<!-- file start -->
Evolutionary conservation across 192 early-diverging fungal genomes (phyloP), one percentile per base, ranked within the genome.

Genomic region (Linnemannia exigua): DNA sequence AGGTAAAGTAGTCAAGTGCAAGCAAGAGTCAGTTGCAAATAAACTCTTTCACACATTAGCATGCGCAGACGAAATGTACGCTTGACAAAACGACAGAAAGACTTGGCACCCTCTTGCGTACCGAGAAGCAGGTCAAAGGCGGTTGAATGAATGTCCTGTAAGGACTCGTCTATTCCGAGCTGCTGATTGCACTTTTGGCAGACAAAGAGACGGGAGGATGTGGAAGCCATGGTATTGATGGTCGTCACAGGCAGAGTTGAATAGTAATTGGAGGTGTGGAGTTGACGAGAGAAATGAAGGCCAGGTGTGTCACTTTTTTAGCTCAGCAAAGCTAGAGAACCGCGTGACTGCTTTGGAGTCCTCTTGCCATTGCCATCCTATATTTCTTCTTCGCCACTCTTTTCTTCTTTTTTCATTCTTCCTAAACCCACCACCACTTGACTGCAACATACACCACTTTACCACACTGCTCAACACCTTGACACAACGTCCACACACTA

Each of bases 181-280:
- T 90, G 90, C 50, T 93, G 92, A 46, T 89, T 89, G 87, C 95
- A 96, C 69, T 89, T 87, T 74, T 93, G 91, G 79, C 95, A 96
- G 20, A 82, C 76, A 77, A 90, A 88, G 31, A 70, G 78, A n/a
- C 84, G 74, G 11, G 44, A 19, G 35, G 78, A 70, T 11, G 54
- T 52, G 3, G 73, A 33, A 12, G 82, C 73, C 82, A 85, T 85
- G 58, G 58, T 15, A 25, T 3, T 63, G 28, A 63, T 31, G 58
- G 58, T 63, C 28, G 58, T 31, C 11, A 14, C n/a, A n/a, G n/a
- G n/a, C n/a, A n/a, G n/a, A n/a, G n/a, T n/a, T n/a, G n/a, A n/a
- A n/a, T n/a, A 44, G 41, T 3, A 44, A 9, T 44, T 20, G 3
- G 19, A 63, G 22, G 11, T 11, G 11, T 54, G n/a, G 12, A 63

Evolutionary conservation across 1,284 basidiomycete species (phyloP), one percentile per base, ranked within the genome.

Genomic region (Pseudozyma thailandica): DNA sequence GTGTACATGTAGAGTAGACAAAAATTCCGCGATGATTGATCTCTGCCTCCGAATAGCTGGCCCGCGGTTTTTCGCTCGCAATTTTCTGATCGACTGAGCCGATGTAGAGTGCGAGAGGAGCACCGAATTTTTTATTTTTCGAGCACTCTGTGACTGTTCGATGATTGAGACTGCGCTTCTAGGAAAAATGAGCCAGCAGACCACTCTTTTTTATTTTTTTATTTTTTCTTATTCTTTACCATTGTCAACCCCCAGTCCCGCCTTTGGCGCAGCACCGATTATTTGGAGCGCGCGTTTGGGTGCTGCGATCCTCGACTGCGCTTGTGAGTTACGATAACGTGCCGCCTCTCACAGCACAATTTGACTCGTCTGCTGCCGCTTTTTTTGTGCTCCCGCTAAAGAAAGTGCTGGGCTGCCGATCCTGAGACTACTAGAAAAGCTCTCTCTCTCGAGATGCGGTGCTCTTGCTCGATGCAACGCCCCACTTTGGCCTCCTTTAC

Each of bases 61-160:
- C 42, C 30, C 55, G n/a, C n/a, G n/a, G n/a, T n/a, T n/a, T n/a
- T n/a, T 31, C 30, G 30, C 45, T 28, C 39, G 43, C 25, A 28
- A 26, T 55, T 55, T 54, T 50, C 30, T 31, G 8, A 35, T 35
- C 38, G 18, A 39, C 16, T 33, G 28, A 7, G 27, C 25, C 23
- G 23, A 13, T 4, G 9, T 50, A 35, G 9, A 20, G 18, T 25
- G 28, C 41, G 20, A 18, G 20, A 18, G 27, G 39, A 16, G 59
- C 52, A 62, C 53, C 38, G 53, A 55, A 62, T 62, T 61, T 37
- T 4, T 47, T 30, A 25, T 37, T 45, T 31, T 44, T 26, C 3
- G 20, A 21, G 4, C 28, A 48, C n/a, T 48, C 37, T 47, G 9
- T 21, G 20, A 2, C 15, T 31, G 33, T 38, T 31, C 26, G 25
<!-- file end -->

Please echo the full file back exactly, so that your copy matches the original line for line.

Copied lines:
Evolutionary conservation across 192 early-diverging fungal genomes (phyloP), one percentile per base, ranked within the genome.

Genomic region (Linnemannia exigua): DNA sequence AGGTAAAGTAGTCAAGTGCAAGCAAGAGTCAGTTGCAAATAAACTCTTTCACACATTAGCATGCGCAGACGAAATGTACGCTTGACAAAACGACAGAAAGACTTGGCACCCTCTTGCGTACCGAGAAGCAGGTCAAAGGCGGTTGAATGAATGTCCTGTAAGGACTCGTCTATTCCGAGCTGCTGATTGCACTTTTGGCAGACAAAGAGACGGGAGGATGTGGAAGCCATGGTATTGATGGTCGTCACAGGCAGAGTTGAATAGTAATTGGAGGTGTGGAGTTGACGAGAGAAATGAAGGCCAGGTGTGTCACTTTTTTAGCTCAGCAAAGCTAGAGAACCGCGTGACTGCTTTGGAGTCCTCTTGCCATTGCCATCCTATATTTCTTCTTCGCCACTCTTTTCTTCTTTTTTCATTCTTCCTAAACCCACCACCACTTGACTGCAACATACACCACTTTACCACACTGCTCAACACCTTGACACAACGTCCACACACTA

Each of bases 181-280:
- T 90, G 90, C 50, T 93, G 92, A 46, T 89, T 89, G 87, C 95
- A 96, C 69, T 89, T 87, T 74, T 93, G 91, G 79, C 95, A 96
- G 20, A 82, C 76, A 77, A 90, A 88, G 31, A 70, G 78, A n/a
- C 84, G 74, G 11, G 44, A 19, G 35, G 78, A 70, T 11, G 54
- T 52, G 3, G 73, A 33, A 12, G 82, C 73, C 82, A 85, T 85
- G 58, G 58, T 15, A 25, T 3, T 63, G 28, A 63, T 31, G 58
- G 58, T 63, C 28, G 58, T 31, C 11, A 14, C n/a, A n/a, G n/a
- G n/a, C n/a, A n/a, G n/a, A n/a, G n/a, T n/a, T n/a, G n/a, A n/a
- A n/a, T n/a, A 44, G 41, T 3, A 44, A 9, T 44, T 20, G 3
- G 19, A 63, G 22, G 11, T 11, G 11, T 54, G n/a, G 12, A 63

Evolutionary conservation across 1,284 basidiomycete species (phyloP), one percentile per base, ranked within the genome.

Genomic region (Pseudozyma thailandica): DNA sequence GTGTACATGTAGAGTAGACAAAAATTCCGCGATGATTGATCTCTGCCTCCGAATAGCTGGCCCGCGGTTTTTCGCTCGCAATTTTCTGATCGACTGAGCCGATGTAGAGTGCGAGAGGAGCACCGAATTTTTTATTTTTCGAGCACTCTGTGACTGTTCGATGATTGAGACTGCGCTTCTAGGAAAAATGAGCCAGCAGACCACTCTTTTTTATTTTTTTATTTTTTCTTATTCTTTACCATTGTCAACCCCCAGTCCCGCCTTTGGCGCAGCACCGATTATTTGGAGCGCGCGTTTGGGTGCTGCGATCCTCGACTGCGCTTGTGAGTTACGATAACGTGCCGCCTCTCACAGCACAATTTGACTCGTCTGCTGCCGCTTTTTTTGTGCTCCCGCTAAAGAAAGTGCTGGGCTGCCGATCCTGAGACTACTAGAAAAGCTCTCTCTCTCGAGATGCGGTGCTCTTGCTCGATGCAACGCCCCACTTTGGCCTCCTTTAC

Each of bases 61-160:
- C 42, C 30, C 55, G n/a, C n/a, G n/a, G n/a, T n/a, T n/a, T n/a
- T n/a, T 31, C 30, G 30, C 45, T 28, C 39, G 43, C 25, A 28
- A 26, T 55, T 55, T 54, T 50, C 30, T 31, G 8, A 35, T 35
- C 38, G 18, A 39, C 16, T 33, G 28, A 7, G 27, C 25, C 23
- G 23, A 13, T 4, G 9, T 50, A 35, G 9, A 20, G 18, T 25
- G 28, C 41, G 20, A 18, G 20, A 18, G 27, G 39, A 16, G 59
- C 52, A 62, C 53, C 38, G 53, A 55, A 62, T 62, T 61, T 37
- T 4, T 47, T 30, A 25, T 37, T 45, T 31, T 44, T 26, C 3
- G 20, A 21, G 4, C 28, A 48, C n/a, T 48, C 37, T 47, G 9
- T 21, G 20, A 2, C 15, T 31, G 33, T 38, T 31, C 26, G 25